Georgian Professors Now Safely Back at UB After Escaping Conflict

Release Date: August 22, 2008

BUFFALO, N.Y. -- Ia Iashvili, Ph.D., and her husband, Avto Kharchilava, Ph.D., both assistant professors of physics at the University at Buffalo, and their five-year-old son have now returned to their Amherst home after escaping the conflict in their native Georgia, where they were spending summer vacation with their families.

The family arrived in Buffalo on Aug. 15. Iashvili (first name pronounced Ee-ah; last name pronounced Yash-vili) and Kharchilava (first name pronounced Ahv-tow; last name pronounced Karch-ee-lava) are available to speak with media about their experiences in Georgia when fighting broke out between Russia and Georgia on Aug. 7. In the following question-and-answer interview, Iashvili answered questions about the family's experience and their escape.

Where were you when the fighting broke out earlier this month?

We were staying with our families at one of Georgia's beautiful resorts in the Caucasus Mountains. We typically go back to Georgia in the summer to visit with our families. We had hoped to spend three weeks there. On Aug. 7, we started to see the news reports on TV of the fighting in South Ossetia.

So you came to Georgia for your annual summer vacation and you found yourself in a war zone. As you learned about what was going on, what did you think?

It's difficult to describe. People were frantic, we were glued to the TV. We hoped that the civilized world would react quickly in support of Georgia's young democracy. We are just a country of 5 million people, not even as large geographically as New York State, and Russia is a huge country with nuclear power. On Aug. 8, Russian tanks invaded Georgia and their planes started bombing the entire country. Everybody was shocked, it was surreal. We didn't know if we should leave the mountains. It felt like no place was safe.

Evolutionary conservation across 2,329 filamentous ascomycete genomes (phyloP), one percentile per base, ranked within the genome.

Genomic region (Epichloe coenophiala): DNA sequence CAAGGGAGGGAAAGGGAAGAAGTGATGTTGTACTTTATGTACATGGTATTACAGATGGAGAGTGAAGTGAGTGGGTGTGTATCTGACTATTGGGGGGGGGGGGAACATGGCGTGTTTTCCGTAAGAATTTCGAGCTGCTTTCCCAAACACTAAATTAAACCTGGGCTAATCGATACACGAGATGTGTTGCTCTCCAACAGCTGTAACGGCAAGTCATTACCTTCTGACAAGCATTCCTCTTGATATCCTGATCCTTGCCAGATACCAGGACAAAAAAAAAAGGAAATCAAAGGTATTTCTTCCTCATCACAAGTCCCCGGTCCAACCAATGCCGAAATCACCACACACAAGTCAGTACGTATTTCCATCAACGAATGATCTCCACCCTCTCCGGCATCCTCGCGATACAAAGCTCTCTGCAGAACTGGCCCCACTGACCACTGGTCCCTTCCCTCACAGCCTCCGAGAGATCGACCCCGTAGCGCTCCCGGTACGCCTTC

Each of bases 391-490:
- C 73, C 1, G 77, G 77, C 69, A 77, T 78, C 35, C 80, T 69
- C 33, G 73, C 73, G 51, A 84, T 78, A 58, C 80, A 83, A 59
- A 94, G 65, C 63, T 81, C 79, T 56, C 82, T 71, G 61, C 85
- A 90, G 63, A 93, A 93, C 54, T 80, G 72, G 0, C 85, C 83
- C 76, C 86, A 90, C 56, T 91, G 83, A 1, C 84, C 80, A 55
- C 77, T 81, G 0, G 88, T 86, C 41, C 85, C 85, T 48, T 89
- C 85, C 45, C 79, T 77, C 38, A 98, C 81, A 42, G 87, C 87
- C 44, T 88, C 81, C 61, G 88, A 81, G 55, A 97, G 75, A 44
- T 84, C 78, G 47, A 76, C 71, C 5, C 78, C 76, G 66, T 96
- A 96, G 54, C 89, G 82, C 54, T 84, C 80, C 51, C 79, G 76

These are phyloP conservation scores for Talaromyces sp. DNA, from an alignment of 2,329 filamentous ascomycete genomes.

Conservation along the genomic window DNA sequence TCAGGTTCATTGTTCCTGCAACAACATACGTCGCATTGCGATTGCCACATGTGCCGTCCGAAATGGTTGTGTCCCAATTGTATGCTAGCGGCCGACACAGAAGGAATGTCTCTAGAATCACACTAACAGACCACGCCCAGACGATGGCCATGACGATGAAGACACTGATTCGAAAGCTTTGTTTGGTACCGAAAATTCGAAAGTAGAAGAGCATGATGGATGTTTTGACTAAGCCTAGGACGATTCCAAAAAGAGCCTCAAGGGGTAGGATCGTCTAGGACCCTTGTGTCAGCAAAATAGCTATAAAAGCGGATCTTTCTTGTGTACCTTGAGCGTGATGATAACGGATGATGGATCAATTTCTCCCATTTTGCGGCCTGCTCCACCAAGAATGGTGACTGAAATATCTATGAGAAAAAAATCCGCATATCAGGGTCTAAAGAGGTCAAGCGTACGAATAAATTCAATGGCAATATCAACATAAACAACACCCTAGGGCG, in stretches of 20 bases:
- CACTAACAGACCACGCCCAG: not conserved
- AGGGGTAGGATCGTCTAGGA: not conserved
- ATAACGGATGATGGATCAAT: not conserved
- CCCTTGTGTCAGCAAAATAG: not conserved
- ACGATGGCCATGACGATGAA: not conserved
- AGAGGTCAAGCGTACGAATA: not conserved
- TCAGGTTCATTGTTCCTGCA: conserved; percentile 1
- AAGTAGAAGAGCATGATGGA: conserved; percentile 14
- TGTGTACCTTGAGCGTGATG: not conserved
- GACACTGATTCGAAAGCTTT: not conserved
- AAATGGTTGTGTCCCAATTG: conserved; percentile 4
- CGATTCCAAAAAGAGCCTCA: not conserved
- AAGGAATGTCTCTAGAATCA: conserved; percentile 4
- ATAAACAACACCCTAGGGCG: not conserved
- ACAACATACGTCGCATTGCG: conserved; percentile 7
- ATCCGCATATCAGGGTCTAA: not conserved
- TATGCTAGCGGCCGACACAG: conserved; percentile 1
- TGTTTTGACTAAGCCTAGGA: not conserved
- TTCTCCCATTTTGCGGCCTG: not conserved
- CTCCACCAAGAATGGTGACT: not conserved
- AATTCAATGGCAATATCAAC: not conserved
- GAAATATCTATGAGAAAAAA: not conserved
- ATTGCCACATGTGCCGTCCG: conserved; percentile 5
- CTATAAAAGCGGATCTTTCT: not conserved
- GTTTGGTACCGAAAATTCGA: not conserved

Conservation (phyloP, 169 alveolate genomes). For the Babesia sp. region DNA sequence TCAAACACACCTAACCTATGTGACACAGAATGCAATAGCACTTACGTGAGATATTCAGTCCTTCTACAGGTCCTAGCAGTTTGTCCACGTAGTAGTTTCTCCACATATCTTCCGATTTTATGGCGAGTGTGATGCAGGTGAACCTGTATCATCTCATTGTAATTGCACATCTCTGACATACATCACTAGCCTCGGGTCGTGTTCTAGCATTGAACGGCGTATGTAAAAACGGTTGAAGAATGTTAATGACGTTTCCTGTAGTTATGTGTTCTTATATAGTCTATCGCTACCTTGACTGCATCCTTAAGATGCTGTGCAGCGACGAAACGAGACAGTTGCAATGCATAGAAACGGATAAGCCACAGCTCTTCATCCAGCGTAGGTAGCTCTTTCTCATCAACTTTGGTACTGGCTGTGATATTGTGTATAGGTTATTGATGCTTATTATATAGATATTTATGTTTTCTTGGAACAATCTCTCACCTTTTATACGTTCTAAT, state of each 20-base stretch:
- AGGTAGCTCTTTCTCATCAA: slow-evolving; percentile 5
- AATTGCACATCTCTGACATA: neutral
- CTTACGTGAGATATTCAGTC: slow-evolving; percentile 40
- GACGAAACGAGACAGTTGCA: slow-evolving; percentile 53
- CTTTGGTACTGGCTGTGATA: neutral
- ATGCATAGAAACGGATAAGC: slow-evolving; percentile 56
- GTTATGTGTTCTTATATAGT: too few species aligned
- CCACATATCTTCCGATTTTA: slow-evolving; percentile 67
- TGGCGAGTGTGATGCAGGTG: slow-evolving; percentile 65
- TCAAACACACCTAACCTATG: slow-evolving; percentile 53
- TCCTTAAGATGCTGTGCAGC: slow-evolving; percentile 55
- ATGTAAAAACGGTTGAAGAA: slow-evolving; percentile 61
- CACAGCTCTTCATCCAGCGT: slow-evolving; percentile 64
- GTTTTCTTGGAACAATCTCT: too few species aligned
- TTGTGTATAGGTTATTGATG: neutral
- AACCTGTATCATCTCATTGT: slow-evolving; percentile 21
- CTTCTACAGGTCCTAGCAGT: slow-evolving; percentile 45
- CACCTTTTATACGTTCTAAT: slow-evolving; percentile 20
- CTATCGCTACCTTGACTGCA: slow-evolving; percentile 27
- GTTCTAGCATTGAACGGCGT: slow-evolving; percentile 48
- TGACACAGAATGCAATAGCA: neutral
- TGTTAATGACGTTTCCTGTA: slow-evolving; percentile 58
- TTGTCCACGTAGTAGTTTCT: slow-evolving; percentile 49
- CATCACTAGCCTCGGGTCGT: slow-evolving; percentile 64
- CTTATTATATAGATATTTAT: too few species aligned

What did you do then?

For a few days, we stayed at the resort, but then we decided that we should try to get all of our family members, some of whom were in other parts of the country, together in Tbilisi, the capital city. My husband's sister, for example, was in the western part of the country, where they were bombing and there were Russian ground forces there, too. On our way to Tbilisi, we had to pass through Gori, a key city in central Georgia where roads were being bombed. We knew we could be bombed at anytime but we took a chance and started driving on Aug. 10. Luckily, we narrowly escaped bombs near Gori and reached Tbilisi safely, but even in Tbilisi, we heard bombs. It was mostly during the night. First you would hear the sound of an airplane, then the bombs. It became obvious that things were becoming worse. On Aug. 12, we attended a rally of 200,000 people in downtown Tbilisi with the main slogan, "Stop Russia." Presidents from six European countries came and gave speeches of support. By Aug. 13, we saw that the situation was not improving. Because we had our young son with us, we had to try to leave. It was very hard because our parents, brothers and sisters are still there.